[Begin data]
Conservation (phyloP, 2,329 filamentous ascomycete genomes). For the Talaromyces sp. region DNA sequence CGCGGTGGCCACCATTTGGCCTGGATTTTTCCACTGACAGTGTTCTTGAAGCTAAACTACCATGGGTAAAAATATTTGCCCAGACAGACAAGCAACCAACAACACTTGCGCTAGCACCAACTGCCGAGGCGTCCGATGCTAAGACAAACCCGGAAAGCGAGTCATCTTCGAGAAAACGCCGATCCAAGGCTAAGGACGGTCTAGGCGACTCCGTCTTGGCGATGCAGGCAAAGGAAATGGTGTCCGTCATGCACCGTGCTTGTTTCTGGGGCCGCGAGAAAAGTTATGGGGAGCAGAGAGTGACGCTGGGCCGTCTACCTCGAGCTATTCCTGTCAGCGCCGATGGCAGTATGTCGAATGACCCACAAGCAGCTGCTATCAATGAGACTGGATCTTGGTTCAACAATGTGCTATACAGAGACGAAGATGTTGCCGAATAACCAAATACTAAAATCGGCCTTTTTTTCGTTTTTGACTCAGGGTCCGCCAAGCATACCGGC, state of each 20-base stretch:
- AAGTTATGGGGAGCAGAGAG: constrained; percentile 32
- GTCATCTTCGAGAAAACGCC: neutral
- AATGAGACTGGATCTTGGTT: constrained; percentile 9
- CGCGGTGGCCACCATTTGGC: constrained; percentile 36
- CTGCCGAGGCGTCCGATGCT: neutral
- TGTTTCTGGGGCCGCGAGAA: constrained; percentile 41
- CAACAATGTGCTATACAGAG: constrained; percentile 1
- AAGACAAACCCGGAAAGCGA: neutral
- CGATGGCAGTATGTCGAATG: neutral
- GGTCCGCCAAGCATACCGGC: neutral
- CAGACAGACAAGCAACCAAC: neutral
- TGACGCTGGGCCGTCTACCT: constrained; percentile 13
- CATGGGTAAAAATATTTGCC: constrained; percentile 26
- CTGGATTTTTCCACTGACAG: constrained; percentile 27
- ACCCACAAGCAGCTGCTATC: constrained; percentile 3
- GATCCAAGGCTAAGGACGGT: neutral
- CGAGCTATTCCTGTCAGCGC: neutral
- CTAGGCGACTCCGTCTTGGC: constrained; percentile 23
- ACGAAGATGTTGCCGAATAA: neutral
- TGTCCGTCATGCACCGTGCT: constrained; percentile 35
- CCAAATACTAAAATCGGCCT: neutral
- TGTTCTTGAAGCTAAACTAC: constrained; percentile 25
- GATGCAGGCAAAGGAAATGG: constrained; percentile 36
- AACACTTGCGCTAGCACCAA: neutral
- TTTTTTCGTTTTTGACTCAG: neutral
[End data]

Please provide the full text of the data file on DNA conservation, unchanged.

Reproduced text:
Conservation (phyloP, 2,329 filamentous ascomycete genomes). For the Talaromyces sp. region DNA sequence CGCGGTGGCCACCATTTGGCCTGGATTTTTCCACTGACAGTGTTCTTGAAGCTAAACTACCATGGGTAAAAATATTTGCCCAGACAGACAAGCAACCAACAACACTTGCGCTAGCACCAACTGCCGAGGCGTCCGATGCTAAGACAAACCCGGAAAGCGAGTCATCTTCGAGAAAACGCCGATCCAAGGCTAAGGACGGTCTAGGCGACTCCGTCTTGGCGATGCAGGCAAAGGAAATGGTGTCCGTCATGCACCGTGCTTGTTTCTGGGGCCGCGAGAAAAGTTATGGGGAGCAGAGAGTGACGCTGGGCCGTCTACCTCGAGCTATTCCTGTCAGCGCCGATGGCAGTATGTCGAATGACCCACAAGCAGCTGCTATCAATGAGACTGGATCTTGGTTCAACAATGTGCTATACAGAGACGAAGATGTTGCCGAATAACCAAATACTAAAATCGGCCTTTTTTTCGTTTTTGACTCAGGGTCCGCCAAGCATACCGGC, state of each 20-base stretch:
- AAGTTATGGGGAGCAGAGAG: constrained; percentile 32
- GTCATCTTCGAGAAAACGCC: neutral
- AATGAGACTGGATCTTGGTT: constrained; percentile 9
- CGCGGTGGCCACCATTTGGC: constrained; percentile 36
- CTGCCGAGGCGTCCGATGCT: neutral
- TGTTTCTGGGGCCGCGAGAA: constrained; percentile 41
- CAACAATGTGCTATACAGAG: constrained; percentile 1
- AAGACAAACCCGGAAAGCGA: neutral
- CGATGGCAGTATGTCGAATG: neutral
- GGTCCGCCAAGCATACCGGC: neutral
- CAGACAGACAAGCAACCAAC: neutral
- TGACGCTGGGCCGTCTACCT: constrained; percentile 13
- CATGGGTAAAAATATTTGCC: constrained; percentile 26
- CTGGATTTTTCCACTGACAG: constrained; percentile 27
- ACCCACAAGCAGCTGCTATC: constrained; percentile 3
- GATCCAAGGCTAAGGACGGT: neutral
- CGAGCTATTCCTGTCAGCGC: neutral
- CTAGGCGACTCCGTCTTGGC: constrained; percentile 23
- ACGAAGATGTTGCCGAATAA: neutral
- TGTCCGTCATGCACCGTGCT: constrained; percentile 35
- CCAAATACTAAAATCGGCCT: neutral
- TGTTCTTGAAGCTAAACTAC: constrained; percentile 25
- GATGCAGGCAAAGGAAATGG: constrained; percentile 36
- AACACTTGCGCTAGCACCAA: neutral
- TTTTTTCGTTTTTGACTCAG: neutral